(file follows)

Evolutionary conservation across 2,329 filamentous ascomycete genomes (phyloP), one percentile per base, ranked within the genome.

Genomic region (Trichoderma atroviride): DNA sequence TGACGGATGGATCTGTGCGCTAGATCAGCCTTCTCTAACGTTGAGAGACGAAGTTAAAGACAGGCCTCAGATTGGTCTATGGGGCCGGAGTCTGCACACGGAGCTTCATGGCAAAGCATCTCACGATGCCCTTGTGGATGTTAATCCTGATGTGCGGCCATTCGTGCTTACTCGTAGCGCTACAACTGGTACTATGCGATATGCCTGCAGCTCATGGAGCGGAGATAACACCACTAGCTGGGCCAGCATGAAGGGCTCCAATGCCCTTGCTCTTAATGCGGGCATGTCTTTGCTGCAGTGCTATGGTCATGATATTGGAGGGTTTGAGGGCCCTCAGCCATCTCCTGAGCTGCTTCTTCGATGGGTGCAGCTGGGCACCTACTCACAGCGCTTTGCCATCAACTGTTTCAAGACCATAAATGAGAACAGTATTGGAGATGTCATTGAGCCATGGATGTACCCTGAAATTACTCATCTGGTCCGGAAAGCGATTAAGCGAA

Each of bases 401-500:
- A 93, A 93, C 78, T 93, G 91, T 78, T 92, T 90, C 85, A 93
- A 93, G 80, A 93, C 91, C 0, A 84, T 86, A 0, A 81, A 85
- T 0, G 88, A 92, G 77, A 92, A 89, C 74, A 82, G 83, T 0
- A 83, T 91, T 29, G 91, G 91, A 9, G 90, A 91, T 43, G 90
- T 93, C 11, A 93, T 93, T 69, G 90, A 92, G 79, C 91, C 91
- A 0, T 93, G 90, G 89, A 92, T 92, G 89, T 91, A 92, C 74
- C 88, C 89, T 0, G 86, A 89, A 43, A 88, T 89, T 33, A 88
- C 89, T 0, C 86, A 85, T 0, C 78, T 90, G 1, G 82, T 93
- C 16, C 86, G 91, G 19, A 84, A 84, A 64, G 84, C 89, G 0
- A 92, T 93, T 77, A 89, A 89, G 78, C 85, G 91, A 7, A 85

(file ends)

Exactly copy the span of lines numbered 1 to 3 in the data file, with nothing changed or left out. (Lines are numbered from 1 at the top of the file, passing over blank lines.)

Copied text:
Evolutionary conservation across 2,329 filamentous ascomycete genomes (phyloP), one percentile per base, ranked within the genome.

Genomic region (Trichoderma atroviride): DNA sequence TGACGGATGGATCTGTGCGCTAGATCAGCCTTCTCTAACGTTGAGAGACGAAGTTAAAGACAGGCCTCAGATTGGTCTATGGGGCCGGAGTCTGCACACGGAGCTTCATGGCAAAGCATCTCACGATGCCCTTGTGGATGTTAATCCTGATGTGCGGCCATTCGTGCTTACTCGTAGCGCTACAACTGGTACTATGCGATATGCCTGCAGCTCATGGAGCGGAGATAACACCACTAGCTGGGCCAGCATGAAGGGCTCCAATGCCCTTGCTCTTAATGCGGGCATGTCTTTGCTGCAGTGCTATGGTCATGATATTGGAGGGTTTGAGGGCCCTCAGCCATCTCCTGAGCTGCTTCTTCGATGGGTGCAGCTGGGCACCTACTCACAGCGCTTTGCCATCAACTGTTTCAAGACCATAAATGAGAACAGTATTGGAGATGTCATTGAGCCATGGATGTACCCTGAAATTACTCATCTGGTCCGGAAAGCGATTAAGCGAA

Each of bases 401-500: